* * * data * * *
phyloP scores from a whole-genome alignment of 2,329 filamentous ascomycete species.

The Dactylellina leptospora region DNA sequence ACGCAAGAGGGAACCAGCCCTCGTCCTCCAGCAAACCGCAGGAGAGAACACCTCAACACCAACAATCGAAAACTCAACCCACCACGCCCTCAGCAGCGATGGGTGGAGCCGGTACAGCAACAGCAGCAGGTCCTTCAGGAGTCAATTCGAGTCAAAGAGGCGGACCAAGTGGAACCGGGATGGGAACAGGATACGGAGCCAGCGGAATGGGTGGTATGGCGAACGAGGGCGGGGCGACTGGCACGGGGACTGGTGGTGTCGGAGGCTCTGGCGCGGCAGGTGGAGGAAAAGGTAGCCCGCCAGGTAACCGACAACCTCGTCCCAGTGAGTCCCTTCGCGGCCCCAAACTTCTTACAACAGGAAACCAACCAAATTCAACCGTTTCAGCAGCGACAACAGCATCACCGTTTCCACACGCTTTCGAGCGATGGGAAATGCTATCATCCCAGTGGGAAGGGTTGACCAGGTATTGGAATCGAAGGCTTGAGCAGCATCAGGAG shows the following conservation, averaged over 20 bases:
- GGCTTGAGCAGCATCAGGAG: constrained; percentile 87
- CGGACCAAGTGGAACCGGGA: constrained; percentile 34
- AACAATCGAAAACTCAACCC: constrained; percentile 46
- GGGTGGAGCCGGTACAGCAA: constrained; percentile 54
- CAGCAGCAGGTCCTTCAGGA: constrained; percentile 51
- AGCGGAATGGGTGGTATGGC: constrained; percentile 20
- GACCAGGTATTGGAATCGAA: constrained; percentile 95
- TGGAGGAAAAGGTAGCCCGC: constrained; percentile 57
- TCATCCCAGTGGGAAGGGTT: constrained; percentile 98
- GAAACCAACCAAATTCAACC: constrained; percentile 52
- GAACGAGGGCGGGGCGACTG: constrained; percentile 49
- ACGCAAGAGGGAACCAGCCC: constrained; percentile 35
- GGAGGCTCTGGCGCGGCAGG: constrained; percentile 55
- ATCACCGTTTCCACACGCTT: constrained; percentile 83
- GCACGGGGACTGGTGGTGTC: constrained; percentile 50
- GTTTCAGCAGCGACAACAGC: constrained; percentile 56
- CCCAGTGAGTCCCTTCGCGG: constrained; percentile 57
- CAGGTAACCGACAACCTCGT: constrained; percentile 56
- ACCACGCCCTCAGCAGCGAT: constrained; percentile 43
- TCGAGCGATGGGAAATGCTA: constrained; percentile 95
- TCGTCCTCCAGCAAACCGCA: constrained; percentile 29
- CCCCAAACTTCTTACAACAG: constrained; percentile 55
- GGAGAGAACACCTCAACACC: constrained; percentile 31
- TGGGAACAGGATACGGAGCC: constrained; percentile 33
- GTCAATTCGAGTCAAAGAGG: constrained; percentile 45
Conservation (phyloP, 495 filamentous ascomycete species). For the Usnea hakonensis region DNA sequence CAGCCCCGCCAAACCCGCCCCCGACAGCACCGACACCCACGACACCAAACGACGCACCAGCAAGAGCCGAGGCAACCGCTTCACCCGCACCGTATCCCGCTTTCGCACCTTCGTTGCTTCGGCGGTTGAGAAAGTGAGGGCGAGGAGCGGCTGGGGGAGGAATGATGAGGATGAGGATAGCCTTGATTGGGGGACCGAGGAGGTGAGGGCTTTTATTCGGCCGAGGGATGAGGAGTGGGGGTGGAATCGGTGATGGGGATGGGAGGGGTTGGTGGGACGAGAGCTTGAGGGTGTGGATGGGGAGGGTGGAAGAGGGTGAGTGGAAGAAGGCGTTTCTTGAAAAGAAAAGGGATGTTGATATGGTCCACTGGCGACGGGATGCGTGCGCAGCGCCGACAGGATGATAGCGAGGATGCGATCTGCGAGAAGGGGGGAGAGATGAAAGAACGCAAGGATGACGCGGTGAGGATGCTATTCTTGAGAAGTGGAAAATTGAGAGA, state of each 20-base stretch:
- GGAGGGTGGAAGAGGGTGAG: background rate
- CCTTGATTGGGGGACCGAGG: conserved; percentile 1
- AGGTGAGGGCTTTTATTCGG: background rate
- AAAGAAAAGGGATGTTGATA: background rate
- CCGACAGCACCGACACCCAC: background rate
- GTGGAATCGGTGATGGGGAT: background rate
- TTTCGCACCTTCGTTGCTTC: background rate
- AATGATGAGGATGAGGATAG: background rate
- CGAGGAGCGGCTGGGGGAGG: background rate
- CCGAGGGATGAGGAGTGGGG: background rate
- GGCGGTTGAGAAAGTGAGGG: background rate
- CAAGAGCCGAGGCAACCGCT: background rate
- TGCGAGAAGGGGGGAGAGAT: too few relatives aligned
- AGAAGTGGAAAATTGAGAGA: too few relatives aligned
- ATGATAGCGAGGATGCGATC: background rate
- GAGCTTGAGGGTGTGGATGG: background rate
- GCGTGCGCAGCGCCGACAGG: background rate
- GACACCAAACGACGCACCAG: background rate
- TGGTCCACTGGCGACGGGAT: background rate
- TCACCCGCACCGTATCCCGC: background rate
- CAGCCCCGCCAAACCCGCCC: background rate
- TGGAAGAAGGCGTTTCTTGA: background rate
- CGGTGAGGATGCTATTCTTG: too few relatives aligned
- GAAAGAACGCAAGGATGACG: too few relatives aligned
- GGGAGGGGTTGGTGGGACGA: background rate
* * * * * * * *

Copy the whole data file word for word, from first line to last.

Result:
phyloP scores from a whole-genome alignment of 2,329 filamentous ascomycete species.

The Dactylellina leptospora region DNA sequence ACGCAAGAGGGAACCAGCCCTCGTCCTCCAGCAAACCGCAGGAGAGAACACCTCAACACCAACAATCGAAAACTCAACCCACCACGCCCTCAGCAGCGATGGGTGGAGCCGGTACAGCAACAGCAGCAGGTCCTTCAGGAGTCAATTCGAGTCAAAGAGGCGGACCAAGTGGAACCGGGATGGGAACAGGATACGGAGCCAGCGGAATGGGTGGTATGGCGAACGAGGGCGGGGCGACTGGCACGGGGACTGGTGGTGTCGGAGGCTCTGGCGCGGCAGGTGGAGGAAAAGGTAGCCCGCCAGGTAACCGACAACCTCGTCCCAGTGAGTCCCTTCGCGGCCCCAAACTTCTTACAACAGGAAACCAACCAAATTCAACCGTTTCAGCAGCGACAACAGCATCACCGTTTCCACACGCTTTCGAGCGATGGGAAATGCTATCATCCCAGTGGGAAGGGTTGACCAGGTATTGGAATCGAAGGCTTGAGCAGCATCAGGAG shows the following conservation, averaged over 20 bases:
- GGCTTGAGCAGCATCAGGAG: constrained; percentile 87
- CGGACCAAGTGGAACCGGGA: constrained; percentile 34
- AACAATCGAAAACTCAACCC: constrained; percentile 46
- GGGTGGAGCCGGTACAGCAA: constrained; percentile 54
- CAGCAGCAGGTCCTTCAGGA: constrained; percentile 51
- AGCGGAATGGGTGGTATGGC: constrained; percentile 20
- GACCAGGTATTGGAATCGAA: constrained; percentile 95
- TGGAGGAAAAGGTAGCCCGC: constrained; percentile 57
- TCATCCCAGTGGGAAGGGTT: constrained; percentile 98
- GAAACCAACCAAATTCAACC: constrained; percentile 52
- GAACGAGGGCGGGGCGACTG: constrained; percentile 49
- ACGCAAGAGGGAACCAGCCC: constrained; percentile 35
- GGAGGCTCTGGCGCGGCAGG: constrained; percentile 55
- ATCACCGTTTCCACACGCTT: constrained; percentile 83
- GCACGGGGACTGGTGGTGTC: constrained; percentile 50
- GTTTCAGCAGCGACAACAGC: constrained; percentile 56
- CCCAGTGAGTCCCTTCGCGG: constrained; percentile 57
- CAGGTAACCGACAACCTCGT: constrained; percentile 56
- ACCACGCCCTCAGCAGCGAT: constrained; percentile 43
- TCGAGCGATGGGAAATGCTA: constrained; percentile 95
- TCGTCCTCCAGCAAACCGCA: constrained; percentile 29
- CCCCAAACTTCTTACAACAG: constrained; percentile 55
- GGAGAGAACACCTCAACACC: constrained; percentile 31
- TGGGAACAGGATACGGAGCC: constrained; percentile 33
- GTCAATTCGAGTCAAAGAGG: constrained; percentile 45
Conservation (phyloP, 495 filamentous ascomycete species). For the Usnea hakonensis region DNA sequence CAGCCCCGCCAAACCCGCCCCCGACAGCACCGACACCCACGACACCAAACGACGCACCAGCAAGAGCCGAGGCAACCGCTTCACCCGCACCGTATCCCGCTTTCGCACCTTCGTTGCTTCGGCGGTTGAGAAAGTGAGGGCGAGGAGCGGCTGGGGGAGGAATGATGAGGATGAGGATAGCCTTGATTGGGGGACCGAGGAGGTGAGGGCTTTTATTCGGCCGAGGGATGAGGAGTGGGGGTGGAATCGGTGATGGGGATGGGAGGGGTTGGTGGGACGAGAGCTTGAGGGTGTGGATGGGGAGGGTGGAAGAGGGTGAGTGGAAGAAGGCGTTTCTTGAAAAGAAAAGGGATGTTGATATGGTCCACTGGCGACGGGATGCGTGCGCAGCGCCGACAGGATGATAGCGAGGATGCGATCTGCGAGAAGGGGGGAGAGATGAAAGAACGCAAGGATGACGCGGTGAGGATGCTATTCTTGAGAAGTGGAAAATTGAGAGA, state of each 20-base stretch:
- GGAGGGTGGAAGAGGGTGAG: background rate
- CCTTGATTGGGGGACCGAGG: conserved; percentile 1
- AGGTGAGGGCTTTTATTCGG: background rate
- AAAGAAAAGGGATGTTGATA: background rate
- CCGACAGCACCGACACCCAC: background rate
- GTGGAATCGGTGATGGGGAT: background rate
- TTTCGCACCTTCGTTGCTTC: background rate
- AATGATGAGGATGAGGATAG: background rate
- CGAGGAGCGGCTGGGGGAGG: background rate
- CCGAGGGATGAGGAGTGGGG: background rate
- GGCGGTTGAGAAAGTGAGGG: background rate
- CAAGAGCCGAGGCAACCGCT: background rate
- TGCGAGAAGGGGGGAGAGAT: too few relatives aligned
- AGAAGTGGAAAATTGAGAGA: too few relatives aligned
- ATGATAGCGAGGATGCGATC: background rate
- GAGCTTGAGGGTGTGGATGG: background rate
- GCGTGCGCAGCGCCGACAGG: background rate
- GACACCAAACGACGCACCAG: background rate
- TGGTCCACTGGCGACGGGAT: background rate
- TCACCCGCACCGTATCCCGC: background rate
- CAGCCCCGCCAAACCCGCCC: background rate
- TGGAAGAAGGCGTTTCTTGA: background rate
- CGGTGAGGATGCTATTCTTG: too few relatives aligned
- GAAAGAACGCAAGGATGACG: too few relatives aligned
- GGGAGGGGTTGGTGGGACGA: background rate